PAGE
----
It is anticipated that in some situations after a period of time the rubber sleeve may become punctured or deteriorated to the point where it will no longer hold the viscous liquid. In such a case some means must be provided to replace the sleeve. One such means is illustrated in FIG. 5. Shown therein is pile 20 with deteriorated sleeve 24 connected to member 22. When the viscous fluid inside sleeve 24 is continually being lost, it shows that the sleeve 24 has deteriorated and should be replaced. The replacement should be made as soon as the deterioration is first observed. This will permit the replacement to be made before the hole 18 sloughs.
Attention will now be directed to that part of FIG. which is useful for replacing the sleeve. Before pile was set it was provided with a circumferential groove 62 which is at a position which after the pile is set is below the thaw line. Replacement sleeve 24A is connected to ring 22A. The diameter of ring 22A is less than ring 22 so that it can fit inside sleeve 24 and slide downwardly. Ring 22A has been modified to have a cavity 62 which holds an inwardly biased latching dog 64. Spring 62 is provided to force latching means 64 inwardly. Seal means 68 and 70 are provided respectively between latching means 64 and the outer wall of pile 20 and the lower cavity surface 63. The function of these seal means is to prevent fluid from above ring 22A and inside sleeve 24A from being forced to below ring 22A. Inasmuch as this sealing means can be readily perfected no further detail will be given on it in this application.
As soon as the first indication of the deterioration of the sleeve 24 is made, I insert my secondary sleeve 24A. l secure sleeve 24A to ring 22A. I remove upper ring from about pile 20. At the same time I secure the deteriorated sleeve 24 to a point above the surface 28. I then connect the upper end of new sleeve 24A to ring 30. I then position lower ring 22A over pile 20. Ring 22A is loosely fitted about pile 20 and will ordinarily slide down due to gravity. If need be, a tamping rod means (not shown) can be used to force the ring 22A down to the desired position below the thaw line. If tamping rods are used, ring 22A would be shoved downwardly before sleeve 24A is secured to upper ring 30.
While the above information has been described with a certain amount of detail other modifications can be made thereto without departing from the spirit or scope of the invention.
l. A pile assembly for setting in a permafrost formation which comprises:
an elongated rigid member;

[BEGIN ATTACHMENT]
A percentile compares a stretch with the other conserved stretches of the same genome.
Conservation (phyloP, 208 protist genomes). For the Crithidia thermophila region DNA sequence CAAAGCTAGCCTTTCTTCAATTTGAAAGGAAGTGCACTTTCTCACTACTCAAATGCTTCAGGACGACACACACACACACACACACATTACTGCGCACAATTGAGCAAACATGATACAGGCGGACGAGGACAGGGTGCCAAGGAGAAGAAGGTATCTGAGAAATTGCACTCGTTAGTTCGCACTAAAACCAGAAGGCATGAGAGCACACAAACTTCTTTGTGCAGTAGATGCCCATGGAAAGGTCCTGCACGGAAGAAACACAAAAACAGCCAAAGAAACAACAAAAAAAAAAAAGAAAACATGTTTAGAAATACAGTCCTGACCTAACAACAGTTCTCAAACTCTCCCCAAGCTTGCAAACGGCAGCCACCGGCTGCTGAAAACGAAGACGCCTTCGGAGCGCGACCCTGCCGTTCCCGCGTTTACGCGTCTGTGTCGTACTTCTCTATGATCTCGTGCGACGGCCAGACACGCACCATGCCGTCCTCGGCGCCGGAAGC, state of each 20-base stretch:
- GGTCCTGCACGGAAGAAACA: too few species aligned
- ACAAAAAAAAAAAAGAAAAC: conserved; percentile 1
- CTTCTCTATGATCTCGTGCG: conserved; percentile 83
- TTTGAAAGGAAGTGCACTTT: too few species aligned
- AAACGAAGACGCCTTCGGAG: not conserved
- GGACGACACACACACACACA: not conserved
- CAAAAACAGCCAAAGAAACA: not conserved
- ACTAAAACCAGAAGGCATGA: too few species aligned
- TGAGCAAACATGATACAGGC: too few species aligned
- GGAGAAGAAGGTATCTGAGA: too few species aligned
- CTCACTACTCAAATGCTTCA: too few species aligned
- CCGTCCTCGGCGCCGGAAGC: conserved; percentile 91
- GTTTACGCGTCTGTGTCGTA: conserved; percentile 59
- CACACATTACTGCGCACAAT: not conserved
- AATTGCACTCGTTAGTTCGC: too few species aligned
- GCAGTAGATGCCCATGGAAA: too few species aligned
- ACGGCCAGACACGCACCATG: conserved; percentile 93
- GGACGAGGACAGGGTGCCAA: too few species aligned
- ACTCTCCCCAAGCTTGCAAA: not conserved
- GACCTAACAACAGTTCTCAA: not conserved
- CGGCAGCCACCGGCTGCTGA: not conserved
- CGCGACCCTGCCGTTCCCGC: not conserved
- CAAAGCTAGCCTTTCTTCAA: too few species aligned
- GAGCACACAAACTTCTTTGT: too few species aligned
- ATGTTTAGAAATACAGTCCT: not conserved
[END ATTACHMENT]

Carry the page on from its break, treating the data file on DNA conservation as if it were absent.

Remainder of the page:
an elastic impermeable sleeve surrounding a portion of said elongated member;
first sealing means sealing one end of said sleeve and fixed to said elongated member;
second sealing means placed about said pile at the other end of said sleeve, said second sealing means being slideably mounted on said elongated member, the other end of said sleeve being sealingly attached to said second sealing means;
means to inject a fluid between the said sleeve and the said elongated member.
2. A pile assembly as defined in claim 1 including an enclosed container and a flow line connecting said container to the interior of said sleeve.
3. A pile assembly as defined in claim 1 with conduit means connecting the interior of said sleeve with the exterior and a relief valve in said conduit means.
4. A pile assembly as defined in claim 3 including an enclosed container and a flow line connecting the outlet of said pressure regulator to said container.
5. A pile assembly as described in claim 3 including a viscous fluid and having a freezing point less than about below zero.
6. A pile assembly as defined in claim 1 in which said second sealing means includes a first ring member, seal means between said first ring member and said pile, a conduit means extending from the interior of said sleeve through said first ring member to the exterior thereof, a valve and a pressure regulator in said conduit means.
7. A pile assembly as described in claim 1 including a latching groove in the exterior wall of said elongated member above said first sealing means.
8. A pile assembly as defined in claim 6 including a third sealing means having a second ring member of smaller diameter than said first ring member, and latching dogs biased inwardly carried by said second ring member to engage said latching groove of said elongated member;
a replacement sleeve attached to said second ring member.
9. A pile assembly as described in claim I including means to place said sleeve in longitudinal tension.
10. A pile assembly as described in claim 1 in which the upper end of said elongated member includes a spool member which is detachably attached to the remaining portion of the said elongated rigid member.
11. A method of setting a pile assembly in a permafrost formation in which said pile assembly includes an elongated member, and elastic impermeable sleeve surrounding a portion of the elongated member which comprises:
drilling a hole in said pennafrost formation to a depth greater than the thaw line;
securing the lower end of said sleeve in a fixed position about the lower end of said elongated member, the distance from said point of securing said sleeve to lower end of the elongated member being of a less dimension than the depth of the hole below said thaw line;
placing said elongated member and said sleeve in said hole so that the lower end of said sleeve is below said thaw line;
sealing the upper end of said sleeve in a sliding relationship with said elongated member;
placing a viscous fluid within said sleeve.
12. A method as defined in claim 11 including the step of applying longitudinal tension to said sleeve while said pile is lowered into said hole.
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|U.S. Classification||405/232, 405/231|
|International Classification||E02D5/22, E02D5/60|
|Cooperative Classification||E02D5/60, E02D5/226|
|European Classification||E02D5/60, E02D5/22B|